“Class based, gendered and racialized”; Scott Walker's campaign and politics
Scott Walker, tipped by some as a frontrunner for the 2016 republican presidential candidacy, has retired from the race to the White House stating “I did the best I could”. But just what were Scott Walker’s methods when it came to shoring support from a state that is“characterized by racial segregation”?
In an article from New Political Science, the authors find evidence to show that Scott Walker’s political success may have stemmed from an ability to paint the struggle of state vs. private business in the colours of race.
Through this lens, Scott Walker’s victories as governor take a new light; was his defeat of public sector unions an “attack on black equality”? Did white voters have “less to lose” from public sector cuts? And were Governor Walker’s communications designed to strike a chord with “economically anxious whites” in the “Iron Ring” of Wisconsin’s better-off suburbs? The authors tackle these questions with graphical data and analysis.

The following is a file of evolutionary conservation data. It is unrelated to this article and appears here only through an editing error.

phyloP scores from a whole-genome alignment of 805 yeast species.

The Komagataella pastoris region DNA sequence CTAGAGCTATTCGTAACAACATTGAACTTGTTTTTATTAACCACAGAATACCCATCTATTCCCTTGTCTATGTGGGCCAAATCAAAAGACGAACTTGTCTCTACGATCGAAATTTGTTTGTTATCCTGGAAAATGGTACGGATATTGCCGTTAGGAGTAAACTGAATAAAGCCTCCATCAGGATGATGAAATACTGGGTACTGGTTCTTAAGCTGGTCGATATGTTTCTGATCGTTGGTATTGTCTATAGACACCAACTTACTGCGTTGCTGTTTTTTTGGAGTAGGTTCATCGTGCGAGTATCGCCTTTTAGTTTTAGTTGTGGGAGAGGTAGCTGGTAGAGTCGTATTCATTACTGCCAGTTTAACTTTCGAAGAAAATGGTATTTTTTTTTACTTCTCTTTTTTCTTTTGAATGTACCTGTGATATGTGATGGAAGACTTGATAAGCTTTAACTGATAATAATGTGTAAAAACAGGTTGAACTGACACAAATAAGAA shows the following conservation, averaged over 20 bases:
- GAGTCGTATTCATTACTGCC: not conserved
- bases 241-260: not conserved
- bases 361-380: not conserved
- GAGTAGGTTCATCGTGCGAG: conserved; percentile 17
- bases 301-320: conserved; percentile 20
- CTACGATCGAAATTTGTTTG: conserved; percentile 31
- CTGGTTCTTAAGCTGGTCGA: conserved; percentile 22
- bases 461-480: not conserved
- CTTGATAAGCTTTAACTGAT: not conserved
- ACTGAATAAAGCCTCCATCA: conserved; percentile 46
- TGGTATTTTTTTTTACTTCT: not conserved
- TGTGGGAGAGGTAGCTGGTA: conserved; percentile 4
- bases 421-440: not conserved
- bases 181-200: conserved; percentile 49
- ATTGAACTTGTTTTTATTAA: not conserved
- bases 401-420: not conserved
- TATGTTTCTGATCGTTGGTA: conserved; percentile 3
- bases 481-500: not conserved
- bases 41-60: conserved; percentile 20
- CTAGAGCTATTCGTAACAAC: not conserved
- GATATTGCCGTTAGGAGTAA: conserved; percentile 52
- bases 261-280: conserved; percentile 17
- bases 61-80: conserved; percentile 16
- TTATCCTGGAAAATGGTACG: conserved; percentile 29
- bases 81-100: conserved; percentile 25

Finally, the article concludes with a finding that is perhaps the most troubling of all: that Governor Walker’s strategic attacks on the “undeserving” and “lazy” public sector work force may have been coded messages designed to be received in “highly racialized” ways by white voters. Studying evidence from newspaper articles, opinion polls, and online discussion forums, this article makes the case that Scott Walker’s failed campaign was fought among the lines of racial division, a conclusion that may have wider implications for right-wing politics in the west.
The Whiteness of Wisconsin's Wages: Racial Geography and the Defeat of Public Sector Labor Unions in Wisconsin
Hannah Walker & Dylan Bennett
New Political Science
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